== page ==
We are hopeful of obtaining more than our minimum because there is a lot of interest from people who, due to possible quarantine, are not keen to travel unless necessary. We have adverts in some countries where people are able to travel to Portugal and not need to quarantine when they return home - not Brazil because of the high infection rates there. We have limited ads in other countries, but ready to go with more if the air corridors are opened from more countries. As an example Denmark opened a couple of weeks ago and we are in discussion for an ad there. We placed one in Norway, which then imposed a return quarantine, but we are still receiving numerous “hits” and limited further enquiries. We have an ad ready to go in Germany and are only haggling over the (incorrect) imposition of VAT. Google translate is working overtime for me.
 
Travel problems throughout the world have prevented us from from any advertising since my last post, including cancelling the German ad I mentioned.

Hopefully things might improve soon and I note that current UK gov advice is that travelling overseas in connection with property (buy, sell, rent) is a valid reason. Perhaps those who do not like Brexit might prefer to move to a safe, warm country in the EU?
 
Why can you not just sell locally?
The simple answer is that there are no local buyers. Obviously “everyone” in the locality knows it is for sale and that I have had a heart operation. It often seems half of Portugal is for sale and there are vast tracts of land that are not used. Such land is cheap, but unproductive.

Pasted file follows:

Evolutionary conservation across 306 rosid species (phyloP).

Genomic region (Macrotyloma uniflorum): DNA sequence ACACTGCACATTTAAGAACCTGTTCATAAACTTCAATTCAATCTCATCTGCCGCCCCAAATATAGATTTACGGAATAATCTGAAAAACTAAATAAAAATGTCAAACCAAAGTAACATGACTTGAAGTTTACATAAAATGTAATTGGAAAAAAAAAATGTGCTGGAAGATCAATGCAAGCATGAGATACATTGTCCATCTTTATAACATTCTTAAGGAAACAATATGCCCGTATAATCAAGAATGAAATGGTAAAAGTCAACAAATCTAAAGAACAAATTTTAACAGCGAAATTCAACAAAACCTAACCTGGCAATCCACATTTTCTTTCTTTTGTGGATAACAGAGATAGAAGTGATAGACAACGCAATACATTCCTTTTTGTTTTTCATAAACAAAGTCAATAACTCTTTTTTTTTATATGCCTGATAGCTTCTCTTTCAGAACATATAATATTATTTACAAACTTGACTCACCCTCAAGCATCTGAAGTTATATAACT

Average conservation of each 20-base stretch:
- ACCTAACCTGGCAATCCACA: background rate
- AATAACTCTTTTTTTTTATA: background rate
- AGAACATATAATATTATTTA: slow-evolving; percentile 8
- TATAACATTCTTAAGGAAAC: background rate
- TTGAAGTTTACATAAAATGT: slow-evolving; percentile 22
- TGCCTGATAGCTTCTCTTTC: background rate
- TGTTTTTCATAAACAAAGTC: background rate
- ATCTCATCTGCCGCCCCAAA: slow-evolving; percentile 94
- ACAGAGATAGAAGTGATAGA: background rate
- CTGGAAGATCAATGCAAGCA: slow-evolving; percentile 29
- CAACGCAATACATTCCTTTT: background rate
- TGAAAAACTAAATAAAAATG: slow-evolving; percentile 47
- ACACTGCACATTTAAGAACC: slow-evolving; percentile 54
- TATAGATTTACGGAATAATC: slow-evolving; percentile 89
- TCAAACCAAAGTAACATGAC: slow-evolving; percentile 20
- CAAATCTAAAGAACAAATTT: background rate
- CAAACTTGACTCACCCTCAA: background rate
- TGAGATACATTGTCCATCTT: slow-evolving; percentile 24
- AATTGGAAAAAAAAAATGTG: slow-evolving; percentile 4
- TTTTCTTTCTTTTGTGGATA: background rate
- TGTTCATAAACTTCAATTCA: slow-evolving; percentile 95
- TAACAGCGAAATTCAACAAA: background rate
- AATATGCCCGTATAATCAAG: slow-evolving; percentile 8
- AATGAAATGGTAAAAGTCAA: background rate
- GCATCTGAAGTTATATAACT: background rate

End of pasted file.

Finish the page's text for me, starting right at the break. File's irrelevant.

Rural Portugal can generally be considered to be similar to the Scottish crofting townships of the past. It is extremely rare (particularly in this general area) to find agricultural land with a good house on the land. Almost as rare to find the remains of a house from the past. Farm land was not lived upon. Our property is the only one which I know of that has what many rural dwellers in northern Europe would consider to be essential services of mains electricity and potable water – in this case mains water, something we have never previously enjoyed. The norm is for there to be small parcels of land outside villages and the landholder lives in one of the nearby villages. I know of an English person who bought one such village house (5yrs ago?) and not in good order, but with a newish roof, mains electricity, water and sewage for only €9,000.